The first patrons of Pizzeria Mozza paced the sidewalk outside the restaurant like they had been waiting in line for three days to get the first shot at a PlayStation 3. Because never in decades of restaurant-going in Los Angeles have I ever experienced the kind of anticipation that arose around Mozza. The restaurant, a collaboration between superstar chefs Nancy Silverton and Mario Batali in the old Emilio’s space on Melrose, opened last Tuesday. Blogs, even major magazines, seemingly reported on every movement of mushrooms and plaster into the place. Visiting food dignitaries tried everything to squirm their way onto the list at preview nights. An A-list celebrity or two ate preopening meals off of sawhorses. Anything less than the reinvention of pizza as we know it would have been seen as a major disappointment, the ultimate victory of hype.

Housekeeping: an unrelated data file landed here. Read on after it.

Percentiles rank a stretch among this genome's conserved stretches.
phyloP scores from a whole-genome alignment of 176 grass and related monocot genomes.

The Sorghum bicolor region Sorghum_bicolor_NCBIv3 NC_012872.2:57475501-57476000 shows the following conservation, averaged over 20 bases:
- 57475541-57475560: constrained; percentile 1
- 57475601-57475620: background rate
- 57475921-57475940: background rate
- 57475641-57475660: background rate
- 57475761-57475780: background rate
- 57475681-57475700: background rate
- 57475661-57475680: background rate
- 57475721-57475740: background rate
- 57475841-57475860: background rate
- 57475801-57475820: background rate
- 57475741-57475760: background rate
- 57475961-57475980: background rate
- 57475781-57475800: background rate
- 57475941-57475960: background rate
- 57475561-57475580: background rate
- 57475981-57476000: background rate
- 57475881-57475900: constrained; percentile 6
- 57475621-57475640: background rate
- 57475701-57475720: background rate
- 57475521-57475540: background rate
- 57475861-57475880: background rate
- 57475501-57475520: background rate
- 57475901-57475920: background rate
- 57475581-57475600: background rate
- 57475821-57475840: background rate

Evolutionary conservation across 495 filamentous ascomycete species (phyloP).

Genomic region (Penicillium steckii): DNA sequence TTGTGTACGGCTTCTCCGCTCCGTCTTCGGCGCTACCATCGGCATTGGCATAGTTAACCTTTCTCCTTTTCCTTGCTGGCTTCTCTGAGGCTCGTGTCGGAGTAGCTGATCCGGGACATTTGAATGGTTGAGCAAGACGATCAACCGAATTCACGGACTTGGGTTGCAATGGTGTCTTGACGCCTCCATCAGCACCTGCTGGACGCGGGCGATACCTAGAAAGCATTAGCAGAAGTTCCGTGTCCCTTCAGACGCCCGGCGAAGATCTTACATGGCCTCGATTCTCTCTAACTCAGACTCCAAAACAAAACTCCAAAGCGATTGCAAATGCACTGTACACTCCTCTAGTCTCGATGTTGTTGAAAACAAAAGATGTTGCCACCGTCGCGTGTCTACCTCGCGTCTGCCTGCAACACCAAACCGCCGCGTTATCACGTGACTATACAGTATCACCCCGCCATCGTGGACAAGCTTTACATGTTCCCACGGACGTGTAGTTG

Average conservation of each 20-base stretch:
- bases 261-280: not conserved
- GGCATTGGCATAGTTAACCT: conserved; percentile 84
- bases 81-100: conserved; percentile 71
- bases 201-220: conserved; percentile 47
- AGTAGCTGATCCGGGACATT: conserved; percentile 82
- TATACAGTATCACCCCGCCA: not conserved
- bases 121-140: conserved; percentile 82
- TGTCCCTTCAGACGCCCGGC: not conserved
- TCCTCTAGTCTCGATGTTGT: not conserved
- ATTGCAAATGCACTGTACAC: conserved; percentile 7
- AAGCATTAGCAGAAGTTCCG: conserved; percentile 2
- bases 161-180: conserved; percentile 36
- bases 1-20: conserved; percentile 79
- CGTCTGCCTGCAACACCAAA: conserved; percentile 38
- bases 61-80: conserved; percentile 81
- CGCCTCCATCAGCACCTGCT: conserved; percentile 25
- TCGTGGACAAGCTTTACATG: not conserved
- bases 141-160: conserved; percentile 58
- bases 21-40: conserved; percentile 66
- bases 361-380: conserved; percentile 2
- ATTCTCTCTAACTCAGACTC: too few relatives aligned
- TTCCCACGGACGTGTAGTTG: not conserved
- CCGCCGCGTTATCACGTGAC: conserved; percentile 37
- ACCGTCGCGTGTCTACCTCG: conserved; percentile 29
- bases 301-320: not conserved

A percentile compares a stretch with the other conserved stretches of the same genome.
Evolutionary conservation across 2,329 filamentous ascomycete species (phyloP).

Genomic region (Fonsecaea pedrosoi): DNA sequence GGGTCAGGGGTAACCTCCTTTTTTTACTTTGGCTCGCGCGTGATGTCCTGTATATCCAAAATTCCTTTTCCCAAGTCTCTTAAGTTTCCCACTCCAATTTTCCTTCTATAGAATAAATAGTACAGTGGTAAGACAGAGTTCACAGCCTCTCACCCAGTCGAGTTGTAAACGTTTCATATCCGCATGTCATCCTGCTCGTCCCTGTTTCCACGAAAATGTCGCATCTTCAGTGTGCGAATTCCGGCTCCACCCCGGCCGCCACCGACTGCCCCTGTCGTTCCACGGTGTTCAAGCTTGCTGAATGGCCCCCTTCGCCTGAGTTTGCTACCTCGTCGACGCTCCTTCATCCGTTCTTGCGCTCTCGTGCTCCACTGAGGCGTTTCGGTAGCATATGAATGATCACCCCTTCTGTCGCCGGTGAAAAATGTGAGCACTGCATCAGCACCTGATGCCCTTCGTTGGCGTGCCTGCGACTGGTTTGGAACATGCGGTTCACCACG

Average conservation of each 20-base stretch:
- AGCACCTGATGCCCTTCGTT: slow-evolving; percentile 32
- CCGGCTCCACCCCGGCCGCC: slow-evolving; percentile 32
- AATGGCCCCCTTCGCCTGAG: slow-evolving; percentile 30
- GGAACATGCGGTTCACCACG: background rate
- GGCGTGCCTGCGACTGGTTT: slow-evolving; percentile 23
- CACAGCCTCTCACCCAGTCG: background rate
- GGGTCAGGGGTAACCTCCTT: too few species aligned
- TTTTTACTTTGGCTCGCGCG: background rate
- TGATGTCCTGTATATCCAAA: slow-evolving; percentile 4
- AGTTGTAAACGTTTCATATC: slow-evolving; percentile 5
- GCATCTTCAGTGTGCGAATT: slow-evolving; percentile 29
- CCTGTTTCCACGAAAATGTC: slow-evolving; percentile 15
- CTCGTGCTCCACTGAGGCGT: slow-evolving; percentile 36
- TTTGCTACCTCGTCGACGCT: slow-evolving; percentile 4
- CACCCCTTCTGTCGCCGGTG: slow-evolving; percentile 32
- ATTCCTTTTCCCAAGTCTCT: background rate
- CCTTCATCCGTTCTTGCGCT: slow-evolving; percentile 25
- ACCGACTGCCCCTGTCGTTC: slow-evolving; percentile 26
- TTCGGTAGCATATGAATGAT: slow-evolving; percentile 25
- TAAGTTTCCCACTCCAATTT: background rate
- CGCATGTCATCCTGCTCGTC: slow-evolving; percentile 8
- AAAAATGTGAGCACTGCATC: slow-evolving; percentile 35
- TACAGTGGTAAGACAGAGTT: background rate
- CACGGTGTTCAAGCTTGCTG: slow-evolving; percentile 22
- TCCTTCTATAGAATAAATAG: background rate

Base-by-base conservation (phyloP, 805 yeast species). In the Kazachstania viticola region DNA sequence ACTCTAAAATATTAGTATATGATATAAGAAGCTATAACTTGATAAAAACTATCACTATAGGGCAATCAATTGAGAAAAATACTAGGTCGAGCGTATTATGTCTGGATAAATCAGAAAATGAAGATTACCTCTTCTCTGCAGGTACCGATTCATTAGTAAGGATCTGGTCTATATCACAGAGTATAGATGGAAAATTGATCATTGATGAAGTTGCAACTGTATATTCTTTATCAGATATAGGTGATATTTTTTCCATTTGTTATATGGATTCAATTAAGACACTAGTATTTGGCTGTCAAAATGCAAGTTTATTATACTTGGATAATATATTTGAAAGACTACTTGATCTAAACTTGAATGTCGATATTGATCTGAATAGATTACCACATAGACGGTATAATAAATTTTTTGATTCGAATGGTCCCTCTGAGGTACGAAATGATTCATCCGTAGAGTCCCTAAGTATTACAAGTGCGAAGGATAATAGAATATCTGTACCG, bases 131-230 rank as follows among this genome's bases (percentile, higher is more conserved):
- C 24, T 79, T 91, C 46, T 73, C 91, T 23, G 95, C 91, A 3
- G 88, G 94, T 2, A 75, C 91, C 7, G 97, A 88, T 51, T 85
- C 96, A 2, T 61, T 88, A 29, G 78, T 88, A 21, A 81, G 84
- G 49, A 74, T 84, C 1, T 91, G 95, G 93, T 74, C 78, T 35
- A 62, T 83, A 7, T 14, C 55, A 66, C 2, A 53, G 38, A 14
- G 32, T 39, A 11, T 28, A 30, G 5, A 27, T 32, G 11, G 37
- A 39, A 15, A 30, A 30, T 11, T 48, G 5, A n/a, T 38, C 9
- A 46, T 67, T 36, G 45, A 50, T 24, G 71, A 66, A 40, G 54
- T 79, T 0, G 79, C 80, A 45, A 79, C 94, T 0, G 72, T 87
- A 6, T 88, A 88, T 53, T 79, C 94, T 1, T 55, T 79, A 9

But even in Mozza’s first days, it seems as if Silverton has indeed managed to reinvent the entire paradigm of what a pizza might be, airy and burnt and risen around the rim, thin and crisp in the center, neither bready in the traditional Neapolitan manner nor wispy the way you find them in the best places in Tuscany. To tell the truth, what Mozza’s crust reminded me of most was not pizza at all, but the magnificent flatbreads that emerge from the wood-burning ovens of the Antico Forno on the Campo dei Fiori in central Rome, olive-oil-brushed masterpieces of crust that require nothing more than a few grains of coarse salt to shine. Are the toppings of burrata and squash blossoms, mushrooms and taleggio, or cured lard and rosemary exemplary? Of course. Are the crisply roasted Weiser fingerlings the best potatoes in Los Angeles? Probably so. Are the shell beans baked to a buttery softness under a layer of oiled breadcrumbs everything that beans could possibly be? I would suspect so. And the molecularly dense butterscotch pudding (which will be lifted off the menu once the gelato kitchen is in shape) is pretty good too. At press time, demand was so intense that the Pope himself probably couldn’t swing a reservation at 8:30 p.m. on a Saturday, much less get through on the phone, but the pizzeria is open every day from noon until midnight, and I’ve managed to snag a table at off hours. You can ignore my blissed-out ravings if you like. My wife co-wrote a baking book with Silverton, and Nancy has been a close friend for many years. But you would be missing out on the best pizza ever to be baked in Los Angeles. 641 N. Highland Ave., L.A., (323) 297-0101.